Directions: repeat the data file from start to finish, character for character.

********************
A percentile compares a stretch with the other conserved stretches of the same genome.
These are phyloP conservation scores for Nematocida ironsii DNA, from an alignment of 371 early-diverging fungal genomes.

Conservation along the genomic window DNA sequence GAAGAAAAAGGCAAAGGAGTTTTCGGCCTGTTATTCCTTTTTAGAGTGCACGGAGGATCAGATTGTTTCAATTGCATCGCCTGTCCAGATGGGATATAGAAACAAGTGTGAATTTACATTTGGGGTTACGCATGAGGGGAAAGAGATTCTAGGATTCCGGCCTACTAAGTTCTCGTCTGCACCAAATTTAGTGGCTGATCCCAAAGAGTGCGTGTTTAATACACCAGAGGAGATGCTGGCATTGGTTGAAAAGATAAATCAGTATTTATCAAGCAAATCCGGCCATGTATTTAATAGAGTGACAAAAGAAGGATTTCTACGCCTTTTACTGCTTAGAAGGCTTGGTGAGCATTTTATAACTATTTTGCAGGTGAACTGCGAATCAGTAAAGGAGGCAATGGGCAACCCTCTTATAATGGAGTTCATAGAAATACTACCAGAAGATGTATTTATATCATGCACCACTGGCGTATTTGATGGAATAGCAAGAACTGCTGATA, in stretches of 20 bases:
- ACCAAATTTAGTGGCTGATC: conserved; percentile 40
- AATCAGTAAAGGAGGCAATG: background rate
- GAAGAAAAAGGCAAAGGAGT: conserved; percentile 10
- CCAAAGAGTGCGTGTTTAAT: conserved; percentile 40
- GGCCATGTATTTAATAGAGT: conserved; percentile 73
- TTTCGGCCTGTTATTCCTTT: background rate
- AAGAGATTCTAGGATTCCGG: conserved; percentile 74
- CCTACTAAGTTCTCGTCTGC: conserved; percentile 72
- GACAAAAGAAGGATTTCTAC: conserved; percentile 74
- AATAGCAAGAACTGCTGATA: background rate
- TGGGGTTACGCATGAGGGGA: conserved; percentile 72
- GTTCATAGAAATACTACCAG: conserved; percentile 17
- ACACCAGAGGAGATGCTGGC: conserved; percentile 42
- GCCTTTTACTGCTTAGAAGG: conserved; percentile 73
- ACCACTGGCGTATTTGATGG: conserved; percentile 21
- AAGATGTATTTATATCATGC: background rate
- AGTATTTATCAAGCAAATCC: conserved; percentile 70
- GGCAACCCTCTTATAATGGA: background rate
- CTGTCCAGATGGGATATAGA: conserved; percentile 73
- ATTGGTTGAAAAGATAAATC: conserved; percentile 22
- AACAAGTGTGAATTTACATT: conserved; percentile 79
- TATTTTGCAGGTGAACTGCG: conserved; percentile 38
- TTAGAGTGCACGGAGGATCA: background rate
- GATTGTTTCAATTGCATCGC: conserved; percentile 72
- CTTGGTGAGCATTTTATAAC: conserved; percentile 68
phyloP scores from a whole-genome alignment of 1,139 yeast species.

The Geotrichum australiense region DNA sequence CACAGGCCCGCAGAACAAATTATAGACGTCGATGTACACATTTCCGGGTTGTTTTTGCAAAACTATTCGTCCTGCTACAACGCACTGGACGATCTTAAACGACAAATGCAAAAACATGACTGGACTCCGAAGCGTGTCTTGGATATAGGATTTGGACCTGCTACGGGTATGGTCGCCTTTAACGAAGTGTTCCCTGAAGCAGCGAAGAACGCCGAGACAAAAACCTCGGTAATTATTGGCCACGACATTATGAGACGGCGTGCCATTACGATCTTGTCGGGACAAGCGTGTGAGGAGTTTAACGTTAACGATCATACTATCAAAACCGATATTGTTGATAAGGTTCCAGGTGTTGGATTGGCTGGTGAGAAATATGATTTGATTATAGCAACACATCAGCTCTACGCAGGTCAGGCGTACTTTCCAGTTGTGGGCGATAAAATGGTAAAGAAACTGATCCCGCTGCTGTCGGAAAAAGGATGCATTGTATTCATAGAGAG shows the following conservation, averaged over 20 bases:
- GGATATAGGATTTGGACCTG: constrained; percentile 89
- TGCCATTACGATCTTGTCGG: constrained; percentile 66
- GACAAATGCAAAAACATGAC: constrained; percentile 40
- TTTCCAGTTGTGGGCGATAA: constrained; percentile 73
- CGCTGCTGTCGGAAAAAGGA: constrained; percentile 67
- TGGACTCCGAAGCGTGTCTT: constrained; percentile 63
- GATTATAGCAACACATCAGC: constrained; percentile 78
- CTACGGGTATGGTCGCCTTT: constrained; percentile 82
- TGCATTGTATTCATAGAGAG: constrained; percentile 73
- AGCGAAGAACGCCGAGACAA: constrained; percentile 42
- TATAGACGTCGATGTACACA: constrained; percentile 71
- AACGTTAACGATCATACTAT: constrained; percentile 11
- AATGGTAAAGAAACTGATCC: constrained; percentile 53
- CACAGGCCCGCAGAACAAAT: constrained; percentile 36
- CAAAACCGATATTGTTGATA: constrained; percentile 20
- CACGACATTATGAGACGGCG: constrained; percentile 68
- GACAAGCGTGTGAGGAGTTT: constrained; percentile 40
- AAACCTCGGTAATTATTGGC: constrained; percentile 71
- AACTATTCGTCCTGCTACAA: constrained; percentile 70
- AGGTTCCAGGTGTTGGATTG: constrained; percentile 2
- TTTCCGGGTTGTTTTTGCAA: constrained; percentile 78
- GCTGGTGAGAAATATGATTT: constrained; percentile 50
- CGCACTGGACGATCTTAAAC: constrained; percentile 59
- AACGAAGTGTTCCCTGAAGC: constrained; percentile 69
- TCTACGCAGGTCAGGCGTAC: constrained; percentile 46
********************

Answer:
A percentile compares a stretch with the other conserved stretches of the same genome.
These are phyloP conservation scores for Nematocida ironsii DNA, from an alignment of 371 early-diverging fungal genomes.

Conservation along the genomic window DNA sequence GAAGAAAAAGGCAAAGGAGTTTTCGGCCTGTTATTCCTTTTTAGAGTGCACGGAGGATCAGATTGTTTCAATTGCATCGCCTGTCCAGATGGGATATAGAAACAAGTGTGAATTTACATTTGGGGTTACGCATGAGGGGAAAGAGATTCTAGGATTCCGGCCTACTAAGTTCTCGTCTGCACCAAATTTAGTGGCTGATCCCAAAGAGTGCGTGTTTAATACACCAGAGGAGATGCTGGCATTGGTTGAAAAGATAAATCAGTATTTATCAAGCAAATCCGGCCATGTATTTAATAGAGTGACAAAAGAAGGATTTCTACGCCTTTTACTGCTTAGAAGGCTTGGTGAGCATTTTATAACTATTTTGCAGGTGAACTGCGAATCAGTAAAGGAGGCAATGGGCAACCCTCTTATAATGGAGTTCATAGAAATACTACCAGAAGATGTATTTATATCATGCACCACTGGCGTATTTGATGGAATAGCAAGAACTGCTGATA, in stretches of 20 bases:
- ACCAAATTTAGTGGCTGATC: conserved; percentile 40
- AATCAGTAAAGGAGGCAATG: background rate
- GAAGAAAAAGGCAAAGGAGT: conserved; percentile 10
- CCAAAGAGTGCGTGTTTAAT: conserved; percentile 40
- GGCCATGTATTTAATAGAGT: conserved; percentile 73
- TTTCGGCCTGTTATTCCTTT: background rate
- AAGAGATTCTAGGATTCCGG: conserved; percentile 74
- CCTACTAAGTTCTCGTCTGC: conserved; percentile 72
- GACAAAAGAAGGATTTCTAC: conserved; percentile 74
- AATAGCAAGAACTGCTGATA: background rate
- TGGGGTTACGCATGAGGGGA: conserved; percentile 72
- GTTCATAGAAATACTACCAG: conserved; percentile 17
- ACACCAGAGGAGATGCTGGC: conserved; percentile 42
- GCCTTTTACTGCTTAGAAGG: conserved; percentile 73
- ACCACTGGCGTATTTGATGG: conserved; percentile 21
- AAGATGTATTTATATCATGC: background rate
- AGTATTTATCAAGCAAATCC: conserved; percentile 70
- GGCAACCCTCTTATAATGGA: background rate
- CTGTCCAGATGGGATATAGA: conserved; percentile 73
- ATTGGTTGAAAAGATAAATC: conserved; percentile 22
- AACAAGTGTGAATTTACATT: conserved; percentile 79
- TATTTTGCAGGTGAACTGCG: conserved; percentile 38
- TTAGAGTGCACGGAGGATCA: background rate
- GATTGTTTCAATTGCATCGC: conserved; percentile 72
- CTTGGTGAGCATTTTATAAC: conserved; percentile 68
phyloP scores from a whole-genome alignment of 1,139 yeast species.

The Geotrichum australiense region DNA sequence CACAGGCCCGCAGAACAAATTATAGACGTCGATGTACACATTTCCGGGTTGTTTTTGCAAAACTATTCGTCCTGCTACAACGCACTGGACGATCTTAAACGACAAATGCAAAAACATGACTGGACTCCGAAGCGTGTCTTGGATATAGGATTTGGACCTGCTACGGGTATGGTCGCCTTTAACGAAGTGTTCCCTGAAGCAGCGAAGAACGCCGAGACAAAAACCTCGGTAATTATTGGCCACGACATTATGAGACGGCGTGCCATTACGATCTTGTCGGGACAAGCGTGTGAGGAGTTTAACGTTAACGATCATACTATCAAAACCGATATTGTTGATAAGGTTCCAGGTGTTGGATTGGCTGGTGAGAAATATGATTTGATTATAGCAACACATCAGCTCTACGCAGGTCAGGCGTACTTTCCAGTTGTGGGCGATAAAATGGTAAAGAAACTGATCCCGCTGCTGTCGGAAAAAGGATGCATTGTATTCATAGAGAG shows the following conservation, averaged over 20 bases:
- GGATATAGGATTTGGACCTG: constrained; percentile 89
- TGCCATTACGATCTTGTCGG: constrained; percentile 66
- GACAAATGCAAAAACATGAC: constrained; percentile 40
- TTTCCAGTTGTGGGCGATAA: constrained; percentile 73
- CGCTGCTGTCGGAAAAAGGA: constrained; percentile 67
- TGGACTCCGAAGCGTGTCTT: constrained; percentile 63
- GATTATAGCAACACATCAGC: constrained; percentile 78
- CTACGGGTATGGTCGCCTTT: constrained; percentile 82
- TGCATTGTATTCATAGAGAG: constrained; percentile 73
- AGCGAAGAACGCCGAGACAA: constrained; percentile 42
- TATAGACGTCGATGTACACA: constrained; percentile 71
- AACGTTAACGATCATACTAT: constrained; percentile 11
- AATGGTAAAGAAACTGATCC: constrained; percentile 53
- CACAGGCCCGCAGAACAAAT: constrained; percentile 36
- CAAAACCGATATTGTTGATA: constrained; percentile 20
- CACGACATTATGAGACGGCG: constrained; percentile 68
- GACAAGCGTGTGAGGAGTTT: constrained; percentile 40
- AAACCTCGGTAATTATTGGC: constrained; percentile 71
- AACTATTCGTCCTGCTACAA: constrained; percentile 70
- AGGTTCCAGGTGTTGGATTG: constrained; percentile 2
- TTTCCGGGTTGTTTTTGCAA: constrained; percentile 78
- GCTGGTGAGAAATATGATTT: constrained; percentile 50
- CGCACTGGACGATCTTAAAC: constrained; percentile 59
- AACGAAGTGTTCCCTGAAGC: constrained; percentile 69
- TCTACGCAGGTCAGGCGTAC: constrained; percentile 46